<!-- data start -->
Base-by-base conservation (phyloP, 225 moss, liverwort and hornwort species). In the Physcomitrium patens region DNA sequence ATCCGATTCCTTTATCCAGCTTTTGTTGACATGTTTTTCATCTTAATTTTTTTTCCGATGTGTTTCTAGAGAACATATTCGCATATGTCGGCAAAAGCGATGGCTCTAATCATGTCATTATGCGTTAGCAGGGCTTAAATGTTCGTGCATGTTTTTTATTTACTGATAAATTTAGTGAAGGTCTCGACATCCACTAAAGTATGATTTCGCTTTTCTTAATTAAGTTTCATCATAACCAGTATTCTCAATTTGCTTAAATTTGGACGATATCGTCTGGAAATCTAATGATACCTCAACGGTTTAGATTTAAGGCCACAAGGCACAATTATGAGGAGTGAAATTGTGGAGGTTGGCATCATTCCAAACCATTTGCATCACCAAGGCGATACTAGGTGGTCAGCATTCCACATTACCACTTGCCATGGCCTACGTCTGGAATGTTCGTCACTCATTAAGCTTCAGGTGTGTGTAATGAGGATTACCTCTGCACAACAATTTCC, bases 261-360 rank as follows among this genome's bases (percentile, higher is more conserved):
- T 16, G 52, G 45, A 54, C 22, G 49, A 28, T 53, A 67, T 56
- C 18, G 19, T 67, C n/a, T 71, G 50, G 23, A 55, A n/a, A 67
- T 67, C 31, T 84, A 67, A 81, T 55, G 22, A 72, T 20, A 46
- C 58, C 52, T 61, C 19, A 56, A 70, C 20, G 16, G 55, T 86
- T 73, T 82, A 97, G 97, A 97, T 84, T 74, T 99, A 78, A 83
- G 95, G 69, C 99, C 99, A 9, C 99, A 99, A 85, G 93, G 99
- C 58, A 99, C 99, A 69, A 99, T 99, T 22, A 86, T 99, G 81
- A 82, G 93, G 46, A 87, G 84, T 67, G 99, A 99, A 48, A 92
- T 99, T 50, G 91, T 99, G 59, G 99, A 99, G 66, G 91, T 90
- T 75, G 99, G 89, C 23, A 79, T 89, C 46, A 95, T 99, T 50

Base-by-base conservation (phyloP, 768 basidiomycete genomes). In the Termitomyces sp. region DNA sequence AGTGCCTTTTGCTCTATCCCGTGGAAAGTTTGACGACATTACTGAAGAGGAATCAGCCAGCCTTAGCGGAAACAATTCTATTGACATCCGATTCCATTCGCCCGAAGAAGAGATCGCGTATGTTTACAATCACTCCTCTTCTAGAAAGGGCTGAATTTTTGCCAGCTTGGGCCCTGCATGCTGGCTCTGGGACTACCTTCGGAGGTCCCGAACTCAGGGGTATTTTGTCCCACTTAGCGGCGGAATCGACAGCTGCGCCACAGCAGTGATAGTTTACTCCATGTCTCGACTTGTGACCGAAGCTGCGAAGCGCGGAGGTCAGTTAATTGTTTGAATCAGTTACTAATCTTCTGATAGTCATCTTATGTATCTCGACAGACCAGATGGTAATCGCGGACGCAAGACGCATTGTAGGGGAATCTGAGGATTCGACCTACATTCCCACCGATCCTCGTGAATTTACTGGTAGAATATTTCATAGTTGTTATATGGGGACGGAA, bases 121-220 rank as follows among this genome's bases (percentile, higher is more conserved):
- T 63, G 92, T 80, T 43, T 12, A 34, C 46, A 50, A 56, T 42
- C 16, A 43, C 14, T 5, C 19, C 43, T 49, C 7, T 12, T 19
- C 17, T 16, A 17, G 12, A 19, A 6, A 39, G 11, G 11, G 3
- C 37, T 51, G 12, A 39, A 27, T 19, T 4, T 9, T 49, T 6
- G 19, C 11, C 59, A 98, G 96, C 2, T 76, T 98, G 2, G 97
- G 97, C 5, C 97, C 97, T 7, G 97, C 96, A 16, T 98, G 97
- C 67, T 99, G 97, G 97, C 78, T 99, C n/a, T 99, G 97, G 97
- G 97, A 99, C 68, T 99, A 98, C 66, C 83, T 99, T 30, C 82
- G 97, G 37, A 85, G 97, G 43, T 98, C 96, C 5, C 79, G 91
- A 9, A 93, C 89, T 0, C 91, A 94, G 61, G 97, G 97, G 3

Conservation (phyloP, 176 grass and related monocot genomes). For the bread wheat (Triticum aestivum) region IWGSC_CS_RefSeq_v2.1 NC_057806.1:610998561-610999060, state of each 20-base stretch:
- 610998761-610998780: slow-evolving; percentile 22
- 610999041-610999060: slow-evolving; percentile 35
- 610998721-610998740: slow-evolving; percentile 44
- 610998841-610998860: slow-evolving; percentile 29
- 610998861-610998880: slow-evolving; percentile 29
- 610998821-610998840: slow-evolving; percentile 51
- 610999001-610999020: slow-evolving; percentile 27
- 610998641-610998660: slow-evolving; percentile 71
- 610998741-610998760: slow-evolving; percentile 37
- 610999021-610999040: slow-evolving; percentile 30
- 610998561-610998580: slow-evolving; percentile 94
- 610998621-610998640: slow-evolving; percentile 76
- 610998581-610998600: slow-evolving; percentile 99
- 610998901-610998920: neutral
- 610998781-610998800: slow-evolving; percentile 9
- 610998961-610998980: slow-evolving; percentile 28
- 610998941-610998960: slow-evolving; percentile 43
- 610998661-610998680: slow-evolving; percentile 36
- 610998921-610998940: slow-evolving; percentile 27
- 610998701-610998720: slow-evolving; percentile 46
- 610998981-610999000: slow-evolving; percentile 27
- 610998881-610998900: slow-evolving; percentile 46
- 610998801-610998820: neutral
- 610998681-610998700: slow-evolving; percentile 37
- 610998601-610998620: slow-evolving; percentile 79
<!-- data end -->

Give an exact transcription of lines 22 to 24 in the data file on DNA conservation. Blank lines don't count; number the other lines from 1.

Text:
- A 9, A 93, C 89, T 0, C 91, A 94, G 61, G 97, G 97, G 3

Conservation (phyloP, 176 grass and related monocot genomes). For the bread wheat (Triticum aestivum) region IWGSC_CS_RefSeq_v2.1 NC_057806.1:610998561-610999060, state of each 20-base stretch:
- 610998761-610998780: slow-evolving; percentile 22